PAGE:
So, yeah, I hope it can be the second brain, the Google for me, so I can easily search for whatever I want in the database.

Norman Chella: [01:09:21] That could also help with trying to describe Roam to other people. It’s like a Google for your thoughts and then like connecting it, right? Yeah. Yeah. Totally. Yeah. I know. I’ll credit it to you. I’ll credit it to you. Okay. I will. So what I’ll do is whenever I introduced to the tool, I will link the block where you mentioned this. And send them to us and then send them to block so that they can have a look at it later on. And it’s all totally all totally your credit.

Uh, I am just the messenger. I’m just here to share this amazing insight, um, to the world and also into my private Roam, because obviously I will be Googling my own thoughts, but, uh, I really do agree because. If Roam can be your Google, the possibilities in trying to search back all of the thoughts that you brought about or everything that you’ve paid attention to, you can look at what you’ve been thinking about from outside the box.

And that gives you the environment to really make the connections like, Roam really helps with that. But you know, in the end, it’s up to you to make that connection. Like it’s up to you to make that link. And it’s up to you, what you do with that link. So all the possibilities as a result of Googling, your thoughts are as a result of searching what you’ve been paying attention to.

It’s what makes Roam so fun.  So, uh, Jesise, seriously, thank you so much for sharing all of this. And I really enjoyed our conversation. If we want to contact you to maybe find out more about Roam China or roam/cn rather, or about you, or about how you use your Roam, what’s the best way to contact you. I’m assuming a, is the best way to contact you the Twitter account?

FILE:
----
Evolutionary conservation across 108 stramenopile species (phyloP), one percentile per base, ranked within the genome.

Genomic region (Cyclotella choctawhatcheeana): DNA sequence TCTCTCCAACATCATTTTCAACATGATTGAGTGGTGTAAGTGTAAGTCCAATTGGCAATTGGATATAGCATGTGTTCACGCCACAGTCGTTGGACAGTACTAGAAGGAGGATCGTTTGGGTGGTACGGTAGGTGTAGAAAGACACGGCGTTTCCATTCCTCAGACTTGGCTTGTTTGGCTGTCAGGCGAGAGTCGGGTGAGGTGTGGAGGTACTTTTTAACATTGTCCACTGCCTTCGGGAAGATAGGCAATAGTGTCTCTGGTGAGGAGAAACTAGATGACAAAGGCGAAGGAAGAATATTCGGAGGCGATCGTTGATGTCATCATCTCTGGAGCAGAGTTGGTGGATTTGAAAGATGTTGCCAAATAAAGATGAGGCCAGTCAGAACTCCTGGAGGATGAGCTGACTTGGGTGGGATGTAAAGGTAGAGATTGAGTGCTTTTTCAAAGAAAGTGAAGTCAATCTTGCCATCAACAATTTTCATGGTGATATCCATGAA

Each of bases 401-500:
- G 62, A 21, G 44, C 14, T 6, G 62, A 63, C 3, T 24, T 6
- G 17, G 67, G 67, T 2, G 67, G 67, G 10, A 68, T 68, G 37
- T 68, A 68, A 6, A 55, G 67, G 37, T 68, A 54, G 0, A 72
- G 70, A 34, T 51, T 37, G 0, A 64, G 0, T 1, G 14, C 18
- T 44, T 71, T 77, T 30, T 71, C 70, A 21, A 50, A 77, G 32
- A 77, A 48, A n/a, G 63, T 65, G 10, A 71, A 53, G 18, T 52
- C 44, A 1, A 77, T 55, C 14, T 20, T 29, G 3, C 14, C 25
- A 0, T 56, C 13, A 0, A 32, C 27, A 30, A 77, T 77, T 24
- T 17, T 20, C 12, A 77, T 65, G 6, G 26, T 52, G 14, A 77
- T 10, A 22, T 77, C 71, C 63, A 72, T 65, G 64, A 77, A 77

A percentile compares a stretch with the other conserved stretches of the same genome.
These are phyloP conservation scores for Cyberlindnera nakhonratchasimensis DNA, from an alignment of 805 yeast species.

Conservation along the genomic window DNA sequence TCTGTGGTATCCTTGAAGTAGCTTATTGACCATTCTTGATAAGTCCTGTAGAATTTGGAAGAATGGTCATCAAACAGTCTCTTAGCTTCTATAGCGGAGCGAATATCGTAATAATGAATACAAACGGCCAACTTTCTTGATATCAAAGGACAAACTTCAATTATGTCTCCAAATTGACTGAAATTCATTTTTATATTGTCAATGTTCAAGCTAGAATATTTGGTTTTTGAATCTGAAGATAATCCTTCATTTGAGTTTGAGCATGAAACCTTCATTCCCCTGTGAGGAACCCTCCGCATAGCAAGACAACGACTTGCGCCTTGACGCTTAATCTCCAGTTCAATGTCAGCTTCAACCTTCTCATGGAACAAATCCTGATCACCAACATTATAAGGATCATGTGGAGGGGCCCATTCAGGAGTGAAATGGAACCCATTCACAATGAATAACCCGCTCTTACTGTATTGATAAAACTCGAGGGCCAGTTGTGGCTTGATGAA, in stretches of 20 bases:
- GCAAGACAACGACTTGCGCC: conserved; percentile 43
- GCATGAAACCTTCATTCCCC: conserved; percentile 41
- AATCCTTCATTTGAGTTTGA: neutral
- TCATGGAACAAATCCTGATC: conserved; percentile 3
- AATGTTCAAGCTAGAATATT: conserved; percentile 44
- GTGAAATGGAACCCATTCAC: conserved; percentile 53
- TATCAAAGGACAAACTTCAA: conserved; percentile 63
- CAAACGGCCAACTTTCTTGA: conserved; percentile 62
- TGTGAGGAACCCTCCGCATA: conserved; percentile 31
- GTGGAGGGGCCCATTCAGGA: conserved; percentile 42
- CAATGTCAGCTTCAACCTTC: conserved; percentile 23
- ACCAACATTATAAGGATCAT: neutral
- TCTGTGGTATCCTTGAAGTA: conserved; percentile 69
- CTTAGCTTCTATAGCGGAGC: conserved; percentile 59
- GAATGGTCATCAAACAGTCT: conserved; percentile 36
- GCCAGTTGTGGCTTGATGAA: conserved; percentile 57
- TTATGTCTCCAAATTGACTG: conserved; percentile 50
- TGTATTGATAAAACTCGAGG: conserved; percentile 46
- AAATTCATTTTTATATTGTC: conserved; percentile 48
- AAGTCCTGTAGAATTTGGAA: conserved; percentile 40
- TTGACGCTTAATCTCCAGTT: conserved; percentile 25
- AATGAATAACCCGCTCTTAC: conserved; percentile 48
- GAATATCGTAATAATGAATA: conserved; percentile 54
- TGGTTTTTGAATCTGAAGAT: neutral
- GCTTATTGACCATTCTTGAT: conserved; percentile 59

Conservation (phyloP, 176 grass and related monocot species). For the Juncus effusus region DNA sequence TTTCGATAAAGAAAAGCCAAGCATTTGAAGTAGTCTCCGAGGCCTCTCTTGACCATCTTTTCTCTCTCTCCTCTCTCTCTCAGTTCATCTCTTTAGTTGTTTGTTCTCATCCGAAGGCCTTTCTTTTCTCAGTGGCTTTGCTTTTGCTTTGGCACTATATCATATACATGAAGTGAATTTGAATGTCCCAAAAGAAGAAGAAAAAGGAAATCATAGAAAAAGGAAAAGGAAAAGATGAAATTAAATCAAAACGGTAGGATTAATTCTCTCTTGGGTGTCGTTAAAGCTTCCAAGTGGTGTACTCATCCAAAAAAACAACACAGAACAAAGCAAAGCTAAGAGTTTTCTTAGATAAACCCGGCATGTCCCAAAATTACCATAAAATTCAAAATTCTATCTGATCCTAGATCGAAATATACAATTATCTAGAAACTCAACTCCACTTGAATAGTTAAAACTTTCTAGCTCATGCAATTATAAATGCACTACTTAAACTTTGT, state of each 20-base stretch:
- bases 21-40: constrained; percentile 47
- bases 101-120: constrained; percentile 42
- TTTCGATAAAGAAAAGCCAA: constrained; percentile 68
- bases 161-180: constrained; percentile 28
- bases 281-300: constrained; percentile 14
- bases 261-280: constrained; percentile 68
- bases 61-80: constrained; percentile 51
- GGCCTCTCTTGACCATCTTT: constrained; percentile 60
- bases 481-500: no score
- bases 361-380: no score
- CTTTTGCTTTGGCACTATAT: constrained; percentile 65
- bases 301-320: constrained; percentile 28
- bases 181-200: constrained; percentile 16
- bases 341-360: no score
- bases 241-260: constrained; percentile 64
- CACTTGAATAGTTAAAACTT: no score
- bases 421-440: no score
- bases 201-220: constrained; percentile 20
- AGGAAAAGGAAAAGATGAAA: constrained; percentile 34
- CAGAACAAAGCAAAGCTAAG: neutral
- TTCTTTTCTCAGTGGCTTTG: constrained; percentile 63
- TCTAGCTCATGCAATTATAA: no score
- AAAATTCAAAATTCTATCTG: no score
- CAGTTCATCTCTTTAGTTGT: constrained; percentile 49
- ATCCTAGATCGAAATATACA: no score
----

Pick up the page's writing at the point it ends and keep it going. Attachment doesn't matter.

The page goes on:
Jessie Li: [01:11:04] Yeah, I suppose you do not have a WeChat, right?

Norman Chella: [01:11:08] Uh, no, no, I, I don’t sadly, I mean, I can set, set something up. For our listeners. If you want to reach out to Jessie, you can always, contact her, on her Twitter, I guess that’s the best way to do it. Right. Um, so I will be putting in her Twitter account, in the public Roam graph, the show notes to this episode, uh, right below.

So Jessie, thank you so much and I will see you you on Twitter.

Jessie Li: [01:11:32] Thank you.

Norman Chella: [01:11:33] Thank you for listening to the show. Make sure to hit subscribe in your favorite podcast listening app and for a full version of the show notes. To this episode, you can check out the public Roam graph. The link to that will be in the description right below for more updates, comments, feedback, and suggestions.

You can reach out to me at @RoamFM on Twitter, keep roaming your thoughts, and I will see you in the next episode. Take care.

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Norm

Norman Chella is the Podcast Rainmaker, Polymath in Progress and a very strange writer. His creative pen name is N.T. Cloever. You can find his words right here.